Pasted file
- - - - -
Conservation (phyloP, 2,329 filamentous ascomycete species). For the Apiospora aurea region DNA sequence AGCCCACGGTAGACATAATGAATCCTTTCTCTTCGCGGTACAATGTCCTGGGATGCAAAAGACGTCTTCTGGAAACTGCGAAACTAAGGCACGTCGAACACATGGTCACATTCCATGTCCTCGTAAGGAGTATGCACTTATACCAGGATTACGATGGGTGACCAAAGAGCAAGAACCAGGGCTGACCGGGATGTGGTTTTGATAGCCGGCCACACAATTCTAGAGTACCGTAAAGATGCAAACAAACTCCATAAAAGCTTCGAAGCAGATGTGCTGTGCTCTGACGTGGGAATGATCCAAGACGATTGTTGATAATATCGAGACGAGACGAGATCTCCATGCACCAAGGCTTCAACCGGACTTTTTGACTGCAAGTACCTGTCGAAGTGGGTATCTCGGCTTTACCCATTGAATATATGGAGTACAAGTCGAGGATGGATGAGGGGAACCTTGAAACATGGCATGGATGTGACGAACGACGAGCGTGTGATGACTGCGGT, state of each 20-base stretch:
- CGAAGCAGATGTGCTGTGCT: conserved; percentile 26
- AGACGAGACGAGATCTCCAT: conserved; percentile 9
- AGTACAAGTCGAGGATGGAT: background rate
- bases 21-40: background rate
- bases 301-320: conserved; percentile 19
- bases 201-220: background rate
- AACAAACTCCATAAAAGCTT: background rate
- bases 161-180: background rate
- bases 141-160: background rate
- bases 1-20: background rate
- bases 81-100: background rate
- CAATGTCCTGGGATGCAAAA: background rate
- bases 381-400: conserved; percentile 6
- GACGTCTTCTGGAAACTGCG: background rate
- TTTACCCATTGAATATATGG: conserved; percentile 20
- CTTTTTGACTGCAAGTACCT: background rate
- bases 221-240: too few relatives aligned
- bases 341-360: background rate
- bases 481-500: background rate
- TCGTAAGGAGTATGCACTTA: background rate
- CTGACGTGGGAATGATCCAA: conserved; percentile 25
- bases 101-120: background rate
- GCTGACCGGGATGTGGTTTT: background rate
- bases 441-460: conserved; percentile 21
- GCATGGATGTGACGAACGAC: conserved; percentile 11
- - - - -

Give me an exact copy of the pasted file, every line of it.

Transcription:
Conservation (phyloP, 2,329 filamentous ascomycete species). For the Apiospora aurea region DNA sequence AGCCCACGGTAGACATAATGAATCCTTTCTCTTCGCGGTACAATGTCCTGGGATGCAAAAGACGTCTTCTGGAAACTGCGAAACTAAGGCACGTCGAACACATGGTCACATTCCATGTCCTCGTAAGGAGTATGCACTTATACCAGGATTACGATGGGTGACCAAAGAGCAAGAACCAGGGCTGACCGGGATGTGGTTTTGATAGCCGGCCACACAATTCTAGAGTACCGTAAAGATGCAAACAAACTCCATAAAAGCTTCGAAGCAGATGTGCTGTGCTCTGACGTGGGAATGATCCAAGACGATTGTTGATAATATCGAGACGAGACGAGATCTCCATGCACCAAGGCTTCAACCGGACTTTTTGACTGCAAGTACCTGTCGAAGTGGGTATCTCGGCTTTACCCATTGAATATATGGAGTACAAGTCGAGGATGGATGAGGGGAACCTTGAAACATGGCATGGATGTGACGAACGACGAGCGTGTGATGACTGCGGT, state of each 20-base stretch:
- CGAAGCAGATGTGCTGTGCT: conserved; percentile 26
- AGACGAGACGAGATCTCCAT: conserved; percentile 9
- AGTACAAGTCGAGGATGGAT: background rate
- bases 21-40: background rate
- bases 301-320: conserved; percentile 19
- bases 201-220: background rate
- AACAAACTCCATAAAAGCTT: background rate
- bases 161-180: background rate
- bases 141-160: background rate
- bases 1-20: background rate
- bases 81-100: background rate
- CAATGTCCTGGGATGCAAAA: background rate
- bases 381-400: conserved; percentile 6
- GACGTCTTCTGGAAACTGCG: background rate
- TTTACCCATTGAATATATGG: conserved; percentile 20
- CTTTTTGACTGCAAGTACCT: background rate
- bases 221-240: too few relatives aligned
- bases 341-360: background rate
- bases 481-500: background rate
- TCGTAAGGAGTATGCACTTA: background rate
- CTGACGTGGGAATGATCCAA: conserved; percentile 25
- bases 101-120: background rate
- GCTGACCGGGATGTGGTTTT: background rate
- bases 441-460: conserved; percentile 21
- GCATGGATGTGACGAACGAC: conserved; percentile 11